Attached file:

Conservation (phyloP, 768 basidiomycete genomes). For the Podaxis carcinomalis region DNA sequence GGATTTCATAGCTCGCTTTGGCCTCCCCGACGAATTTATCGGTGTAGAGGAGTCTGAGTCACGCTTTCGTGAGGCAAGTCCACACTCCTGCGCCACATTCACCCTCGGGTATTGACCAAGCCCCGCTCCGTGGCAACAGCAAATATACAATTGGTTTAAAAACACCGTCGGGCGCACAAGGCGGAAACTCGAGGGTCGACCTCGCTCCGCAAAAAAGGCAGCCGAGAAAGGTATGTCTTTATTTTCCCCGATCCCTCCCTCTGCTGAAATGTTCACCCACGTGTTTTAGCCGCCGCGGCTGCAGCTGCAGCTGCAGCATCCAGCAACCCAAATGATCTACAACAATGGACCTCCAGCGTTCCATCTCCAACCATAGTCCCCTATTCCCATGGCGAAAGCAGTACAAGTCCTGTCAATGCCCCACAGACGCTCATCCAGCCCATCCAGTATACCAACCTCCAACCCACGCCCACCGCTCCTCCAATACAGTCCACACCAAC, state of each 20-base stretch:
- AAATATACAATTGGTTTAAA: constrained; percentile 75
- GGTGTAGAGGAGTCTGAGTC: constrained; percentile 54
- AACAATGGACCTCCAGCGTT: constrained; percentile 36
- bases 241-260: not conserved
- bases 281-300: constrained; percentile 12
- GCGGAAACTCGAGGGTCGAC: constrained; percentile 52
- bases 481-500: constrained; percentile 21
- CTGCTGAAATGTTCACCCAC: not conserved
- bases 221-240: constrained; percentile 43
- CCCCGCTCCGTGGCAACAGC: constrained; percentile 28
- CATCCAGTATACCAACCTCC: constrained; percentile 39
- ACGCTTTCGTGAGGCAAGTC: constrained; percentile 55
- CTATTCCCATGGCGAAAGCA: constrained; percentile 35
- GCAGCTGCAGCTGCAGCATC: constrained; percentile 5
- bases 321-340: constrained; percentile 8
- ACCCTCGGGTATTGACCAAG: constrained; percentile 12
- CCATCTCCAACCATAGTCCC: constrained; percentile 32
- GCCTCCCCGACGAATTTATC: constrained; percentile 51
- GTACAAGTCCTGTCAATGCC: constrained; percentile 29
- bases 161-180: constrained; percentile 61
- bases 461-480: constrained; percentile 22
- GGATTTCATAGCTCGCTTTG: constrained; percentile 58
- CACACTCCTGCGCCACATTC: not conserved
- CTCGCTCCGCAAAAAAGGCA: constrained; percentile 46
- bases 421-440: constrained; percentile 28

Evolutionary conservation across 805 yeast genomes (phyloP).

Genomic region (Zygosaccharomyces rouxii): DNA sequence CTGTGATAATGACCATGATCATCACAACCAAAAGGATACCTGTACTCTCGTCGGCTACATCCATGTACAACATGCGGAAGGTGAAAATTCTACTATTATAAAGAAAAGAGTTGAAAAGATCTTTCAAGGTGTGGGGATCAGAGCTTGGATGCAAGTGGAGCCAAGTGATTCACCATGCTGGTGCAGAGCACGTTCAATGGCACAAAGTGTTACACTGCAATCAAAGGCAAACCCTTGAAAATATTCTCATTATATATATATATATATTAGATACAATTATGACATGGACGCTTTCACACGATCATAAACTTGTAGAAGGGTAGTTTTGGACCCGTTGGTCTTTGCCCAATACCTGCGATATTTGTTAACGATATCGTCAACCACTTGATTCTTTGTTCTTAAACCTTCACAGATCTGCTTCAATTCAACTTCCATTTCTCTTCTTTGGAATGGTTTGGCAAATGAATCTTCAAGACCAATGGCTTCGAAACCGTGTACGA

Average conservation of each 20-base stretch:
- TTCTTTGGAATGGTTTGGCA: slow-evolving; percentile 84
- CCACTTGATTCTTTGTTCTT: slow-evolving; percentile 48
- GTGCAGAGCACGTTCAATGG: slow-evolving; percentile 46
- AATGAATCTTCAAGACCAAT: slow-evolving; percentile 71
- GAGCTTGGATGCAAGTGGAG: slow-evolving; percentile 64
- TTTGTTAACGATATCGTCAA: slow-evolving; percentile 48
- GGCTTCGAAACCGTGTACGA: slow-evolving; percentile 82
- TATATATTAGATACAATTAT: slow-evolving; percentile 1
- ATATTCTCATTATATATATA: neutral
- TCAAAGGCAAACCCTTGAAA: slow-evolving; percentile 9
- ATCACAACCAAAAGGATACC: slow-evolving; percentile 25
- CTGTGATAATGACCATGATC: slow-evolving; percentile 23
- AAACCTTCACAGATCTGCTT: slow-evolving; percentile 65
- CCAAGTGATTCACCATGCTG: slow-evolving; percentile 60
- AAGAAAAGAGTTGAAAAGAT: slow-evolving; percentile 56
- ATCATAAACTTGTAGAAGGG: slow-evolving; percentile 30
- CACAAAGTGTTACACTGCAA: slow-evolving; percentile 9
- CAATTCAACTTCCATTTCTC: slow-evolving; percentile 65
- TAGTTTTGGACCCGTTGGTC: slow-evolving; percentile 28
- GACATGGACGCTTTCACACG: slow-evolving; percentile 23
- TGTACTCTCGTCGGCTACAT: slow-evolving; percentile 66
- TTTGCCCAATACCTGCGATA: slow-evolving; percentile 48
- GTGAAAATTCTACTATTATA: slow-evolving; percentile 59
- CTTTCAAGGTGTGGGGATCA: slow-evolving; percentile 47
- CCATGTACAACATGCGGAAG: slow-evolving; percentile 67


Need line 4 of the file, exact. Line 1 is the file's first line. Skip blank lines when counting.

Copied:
- AACAATGGACCTCCAGCGTT: constrained; percentile 36